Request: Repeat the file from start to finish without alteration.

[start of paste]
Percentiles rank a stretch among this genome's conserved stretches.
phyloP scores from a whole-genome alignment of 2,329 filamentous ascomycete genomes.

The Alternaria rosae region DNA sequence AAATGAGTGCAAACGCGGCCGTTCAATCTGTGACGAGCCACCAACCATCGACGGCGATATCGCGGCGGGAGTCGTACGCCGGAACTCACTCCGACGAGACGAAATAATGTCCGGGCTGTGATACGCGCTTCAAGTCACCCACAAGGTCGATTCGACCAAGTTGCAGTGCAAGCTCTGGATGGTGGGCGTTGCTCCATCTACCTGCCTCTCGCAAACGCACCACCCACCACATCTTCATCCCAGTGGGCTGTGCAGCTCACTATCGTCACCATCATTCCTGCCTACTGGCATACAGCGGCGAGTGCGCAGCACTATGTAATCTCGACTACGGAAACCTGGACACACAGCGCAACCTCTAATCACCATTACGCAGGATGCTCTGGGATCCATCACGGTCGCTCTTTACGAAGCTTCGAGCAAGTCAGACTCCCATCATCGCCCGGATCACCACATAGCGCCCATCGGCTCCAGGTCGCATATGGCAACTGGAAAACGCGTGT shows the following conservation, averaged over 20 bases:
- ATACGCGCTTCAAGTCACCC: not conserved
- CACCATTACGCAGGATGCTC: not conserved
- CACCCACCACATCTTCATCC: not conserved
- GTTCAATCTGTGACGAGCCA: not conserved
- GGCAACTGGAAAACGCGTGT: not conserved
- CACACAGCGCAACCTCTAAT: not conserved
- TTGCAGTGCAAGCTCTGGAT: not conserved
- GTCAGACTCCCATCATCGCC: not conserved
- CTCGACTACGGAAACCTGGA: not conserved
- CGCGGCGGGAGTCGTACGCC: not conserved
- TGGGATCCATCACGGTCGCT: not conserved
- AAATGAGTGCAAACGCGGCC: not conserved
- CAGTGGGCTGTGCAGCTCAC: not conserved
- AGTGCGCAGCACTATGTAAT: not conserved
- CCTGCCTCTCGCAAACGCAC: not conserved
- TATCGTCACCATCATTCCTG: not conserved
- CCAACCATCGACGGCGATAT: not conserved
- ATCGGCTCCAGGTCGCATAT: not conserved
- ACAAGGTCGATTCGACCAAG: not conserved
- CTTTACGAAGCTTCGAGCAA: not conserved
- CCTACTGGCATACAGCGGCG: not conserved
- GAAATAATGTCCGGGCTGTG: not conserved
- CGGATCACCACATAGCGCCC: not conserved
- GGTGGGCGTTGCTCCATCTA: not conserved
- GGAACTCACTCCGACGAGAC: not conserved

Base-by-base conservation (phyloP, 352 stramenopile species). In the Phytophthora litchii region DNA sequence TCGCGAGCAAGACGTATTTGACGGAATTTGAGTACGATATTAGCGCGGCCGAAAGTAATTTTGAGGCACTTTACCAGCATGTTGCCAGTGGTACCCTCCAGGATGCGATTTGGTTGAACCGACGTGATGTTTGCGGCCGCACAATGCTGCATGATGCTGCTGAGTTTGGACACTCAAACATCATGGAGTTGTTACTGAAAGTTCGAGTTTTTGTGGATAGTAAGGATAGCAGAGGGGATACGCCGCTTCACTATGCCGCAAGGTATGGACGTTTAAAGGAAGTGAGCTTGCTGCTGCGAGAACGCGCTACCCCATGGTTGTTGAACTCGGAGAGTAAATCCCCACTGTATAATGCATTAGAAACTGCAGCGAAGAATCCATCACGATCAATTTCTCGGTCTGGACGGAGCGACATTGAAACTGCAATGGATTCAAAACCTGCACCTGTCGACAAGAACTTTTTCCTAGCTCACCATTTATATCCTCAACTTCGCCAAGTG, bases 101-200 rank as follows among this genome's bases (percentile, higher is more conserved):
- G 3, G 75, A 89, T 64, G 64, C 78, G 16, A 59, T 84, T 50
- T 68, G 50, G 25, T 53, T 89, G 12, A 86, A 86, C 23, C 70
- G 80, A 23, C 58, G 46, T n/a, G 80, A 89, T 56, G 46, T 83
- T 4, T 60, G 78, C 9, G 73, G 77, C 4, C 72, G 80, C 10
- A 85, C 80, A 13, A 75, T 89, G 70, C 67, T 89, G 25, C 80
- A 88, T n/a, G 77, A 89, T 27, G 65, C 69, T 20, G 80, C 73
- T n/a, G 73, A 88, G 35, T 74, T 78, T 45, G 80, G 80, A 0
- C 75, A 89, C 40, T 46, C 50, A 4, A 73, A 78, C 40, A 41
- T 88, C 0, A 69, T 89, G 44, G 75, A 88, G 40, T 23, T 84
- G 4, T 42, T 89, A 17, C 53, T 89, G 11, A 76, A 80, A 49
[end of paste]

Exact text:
Percentiles rank a stretch among this genome's conserved stretches.
phyloP scores from a whole-genome alignment of 2,329 filamentous ascomycete genomes.

The Alternaria rosae region DNA sequence AAATGAGTGCAAACGCGGCCGTTCAATCTGTGACGAGCCACCAACCATCGACGGCGATATCGCGGCGGGAGTCGTACGCCGGAACTCACTCCGACGAGACGAAATAATGTCCGGGCTGTGATACGCGCTTCAAGTCACCCACAAGGTCGATTCGACCAAGTTGCAGTGCAAGCTCTGGATGGTGGGCGTTGCTCCATCTACCTGCCTCTCGCAAACGCACCACCCACCACATCTTCATCCCAGTGGGCTGTGCAGCTCACTATCGTCACCATCATTCCTGCCTACTGGCATACAGCGGCGAGTGCGCAGCACTATGTAATCTCGACTACGGAAACCTGGACACACAGCGCAACCTCTAATCACCATTACGCAGGATGCTCTGGGATCCATCACGGTCGCTCTTTACGAAGCTTCGAGCAAGTCAGACTCCCATCATCGCCCGGATCACCACATAGCGCCCATCGGCTCCAGGTCGCATATGGCAACTGGAAAACGCGTGT shows the following conservation, averaged over 20 bases:
- ATACGCGCTTCAAGTCACCC: not conserved
- CACCATTACGCAGGATGCTC: not conserved
- CACCCACCACATCTTCATCC: not conserved
- GTTCAATCTGTGACGAGCCA: not conserved
- GGCAACTGGAAAACGCGTGT: not conserved
- CACACAGCGCAACCTCTAAT: not conserved
- TTGCAGTGCAAGCTCTGGAT: not conserved
- GTCAGACTCCCATCATCGCC: not conserved
- CTCGACTACGGAAACCTGGA: not conserved
- CGCGGCGGGAGTCGTACGCC: not conserved
- TGGGATCCATCACGGTCGCT: not conserved
- AAATGAGTGCAAACGCGGCC: not conserved
- CAGTGGGCTGTGCAGCTCAC: not conserved
- AGTGCGCAGCACTATGTAAT: not conserved
- CCTGCCTCTCGCAAACGCAC: not conserved
- TATCGTCACCATCATTCCTG: not conserved
- CCAACCATCGACGGCGATAT: not conserved
- ATCGGCTCCAGGTCGCATAT: not conserved
- ACAAGGTCGATTCGACCAAG: not conserved
- CTTTACGAAGCTTCGAGCAA: not conserved
- CCTACTGGCATACAGCGGCG: not conserved
- GAAATAATGTCCGGGCTGTG: not conserved
- CGGATCACCACATAGCGCCC: not conserved
- GGTGGGCGTTGCTCCATCTA: not conserved
- GGAACTCACTCCGACGAGAC: not conserved

Base-by-base conservation (phyloP, 352 stramenopile species). In the Phytophthora litchii region DNA sequence TCGCGAGCAAGACGTATTTGACGGAATTTGAGTACGATATTAGCGCGGCCGAAAGTAATTTTGAGGCACTTTACCAGCATGTTGCCAGTGGTACCCTCCAGGATGCGATTTGGTTGAACCGACGTGATGTTTGCGGCCGCACAATGCTGCATGATGCTGCTGAGTTTGGACACTCAAACATCATGGAGTTGTTACTGAAAGTTCGAGTTTTTGTGGATAGTAAGGATAGCAGAGGGGATACGCCGCTTCACTATGCCGCAAGGTATGGACGTTTAAAGGAAGTGAGCTTGCTGCTGCGAGAACGCGCTACCCCATGGTTGTTGAACTCGGAGAGTAAATCCCCACTGTATAATGCATTAGAAACTGCAGCGAAGAATCCATCACGATCAATTTCTCGGTCTGGACGGAGCGACATTGAAACTGCAATGGATTCAAAACCTGCACCTGTCGACAAGAACTTTTTCCTAGCTCACCATTTATATCCTCAACTTCGCCAAGTG, bases 101-200 rank as follows among this genome's bases (percentile, higher is more conserved):
- G 3, G 75, A 89, T 64, G 64, C 78, G 16, A 59, T 84, T 50
- T 68, G 50, G 25, T 53, T 89, G 12, A 86, A 86, C 23, C 70
- G 80, A 23, C 58, G 46, T n/a, G 80, A 89, T 56, G 46, T 83
- T 4, T 60, G 78, C 9, G 73, G 77, C 4, C 72, G 80, C 10
- A 85, C 80, A 13, A 75, T 89, G 70, C 67, T 89, G 25, C 80
- A 88, T n/a, G 77, A 89, T 27, G 65, C 69, T 20, G 80, C 73
- T n/a, G 73, A 88, G 35, T 74, T 78, T 45, G 80, G 80, A 0
- C 75, A 89, C 40, T 46, C 50, A 4, A 73, A 78, C 40, A 41
- T 88, C 0, A 69, T 89, G 44, G 75, A 88, G 40, T 23, T 84
- G 4, T 42, T 89, A 17, C 53, T 89, G 11, A 76, A 80, A 49